Mum:  No, no, the goods are about their persons.

Billy:  Eh? What does that mean “about their persons”? … who they are, you mean?

Mum:  Yes, yes, you know what they are … no, no, I mean they have with them what they sell.

Billy:  Well, I don’t know what they sell and I can’t see anything.  Who are they? What are they?

Mum:  You know, you know … you know … let me ask you … do you know what ladies of the night are? 

Billy:  Ladies of the night? Ladies of the night?  I can’t think that I do. They come out at night, not during the day?  They work at night?

Mum:  Yes, now that’s enough of that!  Come on, let’s look at the joys of Paris, all these beauties here … Oh, aren’t we lucky to be in Paris, walking here,  …Oh, there’s the Moulin Rouge … oh, and look at that fire eater! My goodness, you won’t see that kind of thing in Princes Street … Do you know, if Jo and I had had the chance to visit Paris when we were your age, oh, it would have changed us … 

Billy: Would there have been women standing up side streets back then, do you think?

Mum:  Oh, yes, I’m sure there would have been, it’s been going on a long time. Ladies of the night were very common in the Belle Epoque … but of course, Jo and I weren’t born then so we wouldn’t have been able to come here then, but a bit later, you know what I mean.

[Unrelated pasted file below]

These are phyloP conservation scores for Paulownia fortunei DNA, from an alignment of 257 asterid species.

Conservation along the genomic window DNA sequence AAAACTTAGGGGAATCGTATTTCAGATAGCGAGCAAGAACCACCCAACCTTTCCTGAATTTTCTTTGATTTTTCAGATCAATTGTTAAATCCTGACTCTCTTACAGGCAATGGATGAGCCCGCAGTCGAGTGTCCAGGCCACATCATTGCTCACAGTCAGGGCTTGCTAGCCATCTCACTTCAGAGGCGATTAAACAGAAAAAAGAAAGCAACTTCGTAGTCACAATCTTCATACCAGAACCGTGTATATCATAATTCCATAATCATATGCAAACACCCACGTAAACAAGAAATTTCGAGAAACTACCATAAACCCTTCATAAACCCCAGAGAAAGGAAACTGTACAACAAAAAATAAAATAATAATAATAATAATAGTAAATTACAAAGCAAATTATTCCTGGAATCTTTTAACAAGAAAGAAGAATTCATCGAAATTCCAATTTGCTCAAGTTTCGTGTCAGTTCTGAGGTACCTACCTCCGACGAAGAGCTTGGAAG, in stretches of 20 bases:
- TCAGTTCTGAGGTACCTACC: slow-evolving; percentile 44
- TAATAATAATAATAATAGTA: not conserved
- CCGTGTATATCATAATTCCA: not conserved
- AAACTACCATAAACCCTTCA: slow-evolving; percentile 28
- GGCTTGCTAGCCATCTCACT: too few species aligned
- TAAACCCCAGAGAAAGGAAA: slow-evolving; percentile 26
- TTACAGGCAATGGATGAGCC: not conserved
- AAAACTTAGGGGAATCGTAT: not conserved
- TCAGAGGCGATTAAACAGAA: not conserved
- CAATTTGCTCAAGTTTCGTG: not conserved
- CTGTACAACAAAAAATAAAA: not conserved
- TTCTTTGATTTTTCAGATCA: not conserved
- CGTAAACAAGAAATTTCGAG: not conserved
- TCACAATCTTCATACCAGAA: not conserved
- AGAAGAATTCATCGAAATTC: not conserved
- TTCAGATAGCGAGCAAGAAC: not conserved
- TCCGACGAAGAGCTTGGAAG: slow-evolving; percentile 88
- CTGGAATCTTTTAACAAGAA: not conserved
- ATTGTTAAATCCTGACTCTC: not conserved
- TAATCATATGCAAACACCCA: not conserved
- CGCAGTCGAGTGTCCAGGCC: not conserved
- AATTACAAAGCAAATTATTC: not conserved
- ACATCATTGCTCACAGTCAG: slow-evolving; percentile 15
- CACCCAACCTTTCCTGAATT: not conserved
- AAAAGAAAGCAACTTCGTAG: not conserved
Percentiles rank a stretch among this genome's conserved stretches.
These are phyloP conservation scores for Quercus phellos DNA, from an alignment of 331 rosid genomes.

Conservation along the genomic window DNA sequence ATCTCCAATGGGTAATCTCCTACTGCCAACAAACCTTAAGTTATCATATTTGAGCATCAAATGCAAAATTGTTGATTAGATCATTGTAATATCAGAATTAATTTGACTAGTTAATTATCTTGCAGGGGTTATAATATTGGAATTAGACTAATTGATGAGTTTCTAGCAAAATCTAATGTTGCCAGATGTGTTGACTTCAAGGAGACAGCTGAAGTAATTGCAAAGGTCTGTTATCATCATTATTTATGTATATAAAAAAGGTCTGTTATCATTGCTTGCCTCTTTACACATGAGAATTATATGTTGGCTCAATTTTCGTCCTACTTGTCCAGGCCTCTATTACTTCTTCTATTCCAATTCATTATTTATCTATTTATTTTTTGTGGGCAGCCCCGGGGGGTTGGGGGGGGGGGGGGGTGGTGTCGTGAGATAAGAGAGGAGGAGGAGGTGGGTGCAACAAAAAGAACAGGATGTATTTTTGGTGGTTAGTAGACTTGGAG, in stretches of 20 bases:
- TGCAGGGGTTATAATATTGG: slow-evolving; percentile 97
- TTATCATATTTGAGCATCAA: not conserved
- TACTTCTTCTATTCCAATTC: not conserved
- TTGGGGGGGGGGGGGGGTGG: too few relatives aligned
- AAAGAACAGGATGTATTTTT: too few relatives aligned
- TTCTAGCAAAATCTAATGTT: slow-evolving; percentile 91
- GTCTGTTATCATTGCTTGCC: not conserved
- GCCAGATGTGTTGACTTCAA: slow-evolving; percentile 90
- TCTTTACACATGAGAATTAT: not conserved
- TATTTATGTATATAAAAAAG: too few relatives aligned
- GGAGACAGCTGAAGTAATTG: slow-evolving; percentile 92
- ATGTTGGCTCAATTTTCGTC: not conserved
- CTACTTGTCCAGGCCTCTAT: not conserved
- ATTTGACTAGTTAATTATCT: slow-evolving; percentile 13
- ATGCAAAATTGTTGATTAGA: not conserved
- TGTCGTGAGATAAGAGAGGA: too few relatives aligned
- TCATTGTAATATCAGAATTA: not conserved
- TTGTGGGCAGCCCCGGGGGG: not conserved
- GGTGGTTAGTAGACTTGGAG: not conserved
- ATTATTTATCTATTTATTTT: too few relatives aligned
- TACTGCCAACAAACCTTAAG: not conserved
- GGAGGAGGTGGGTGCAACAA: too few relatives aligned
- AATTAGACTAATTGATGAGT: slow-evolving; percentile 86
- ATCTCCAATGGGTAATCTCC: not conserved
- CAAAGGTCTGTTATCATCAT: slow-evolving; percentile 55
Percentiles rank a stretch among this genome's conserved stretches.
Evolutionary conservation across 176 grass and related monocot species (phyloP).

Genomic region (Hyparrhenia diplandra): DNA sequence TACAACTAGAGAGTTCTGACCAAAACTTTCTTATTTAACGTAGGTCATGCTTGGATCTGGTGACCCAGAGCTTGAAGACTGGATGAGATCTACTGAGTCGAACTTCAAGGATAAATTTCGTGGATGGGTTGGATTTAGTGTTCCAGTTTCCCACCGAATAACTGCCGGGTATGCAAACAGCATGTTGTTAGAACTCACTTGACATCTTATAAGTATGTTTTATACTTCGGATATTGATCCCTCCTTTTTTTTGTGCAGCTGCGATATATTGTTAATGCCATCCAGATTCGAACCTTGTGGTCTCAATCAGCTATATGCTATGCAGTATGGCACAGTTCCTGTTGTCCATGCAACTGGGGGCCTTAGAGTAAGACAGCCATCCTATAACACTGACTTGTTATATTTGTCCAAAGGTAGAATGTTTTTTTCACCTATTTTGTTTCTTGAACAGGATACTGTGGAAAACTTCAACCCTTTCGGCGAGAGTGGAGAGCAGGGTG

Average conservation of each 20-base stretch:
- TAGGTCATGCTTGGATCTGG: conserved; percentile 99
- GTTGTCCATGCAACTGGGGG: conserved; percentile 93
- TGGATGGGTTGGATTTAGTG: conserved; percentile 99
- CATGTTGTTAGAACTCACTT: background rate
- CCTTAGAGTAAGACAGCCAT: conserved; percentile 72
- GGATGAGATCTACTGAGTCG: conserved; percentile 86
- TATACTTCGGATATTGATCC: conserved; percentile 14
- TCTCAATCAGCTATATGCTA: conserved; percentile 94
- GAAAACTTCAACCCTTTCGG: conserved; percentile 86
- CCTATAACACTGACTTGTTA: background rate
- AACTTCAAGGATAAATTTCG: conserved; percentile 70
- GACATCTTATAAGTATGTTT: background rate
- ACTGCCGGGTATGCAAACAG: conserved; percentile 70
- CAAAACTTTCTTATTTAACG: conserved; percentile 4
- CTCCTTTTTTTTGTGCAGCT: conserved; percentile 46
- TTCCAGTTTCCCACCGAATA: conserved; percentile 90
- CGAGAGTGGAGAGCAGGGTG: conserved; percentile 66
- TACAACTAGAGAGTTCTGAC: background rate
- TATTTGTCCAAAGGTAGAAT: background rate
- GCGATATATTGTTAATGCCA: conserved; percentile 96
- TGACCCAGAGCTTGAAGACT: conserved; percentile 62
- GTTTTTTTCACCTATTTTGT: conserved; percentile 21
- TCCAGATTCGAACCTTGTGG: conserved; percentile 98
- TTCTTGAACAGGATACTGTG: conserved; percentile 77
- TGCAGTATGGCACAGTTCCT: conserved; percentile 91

Billy:  Ladies of the night! They come out at night? They stay inside during the day … sort of like vampires.

Mum: Goodness me, some would say they are vampires … Oh, the joys of Paris, here we are, can’t you just feel it, the history, like it’s been this way for centuries, it’s in the cobbles, in the stone? … a wonderful thing … now, what will tomorrow bring? There are art galleries – the Louvre, the Orsay (Check) – churches … Saint Chapelle and Notre Dame – statues, ancient quarters full of character, great historic parks, writers’ houses, bookshops,

markets … oh, the markets are said to be wonderful, how about a market tomorrow? … what would you like to see?

Billy:  Well, how about looking at these women a little closer, now that we’re here? Maybe we won’t get the chance again.

Mum:  Billy, come away … we have other things to do tonight. Let’s have an icecream, une glace … what flavour? Paris has so many flavours …  

You know, boys … boys, come here a minute … you know what Ernest Hemingway said about Paris … this is why you are so lucky to be here … he wrote, I should say, I don’t think he said it:  

If you are lucky enough to have lived in Paris as a young man, then wherever you go for the rest of your life, it stays with you, for Paris is a moveable feast. 

 That’s great writing that … a moveable feast; you’ll have Paris now for the rest of your lives.

Billy:  Well, I think I’ll be wondering about those women up that close for the rest of my life, that’s for sure.

Mum: Yes, very good, time for a cup of coffee … oh, look at that juggler! This is the “vrai Paree” for me.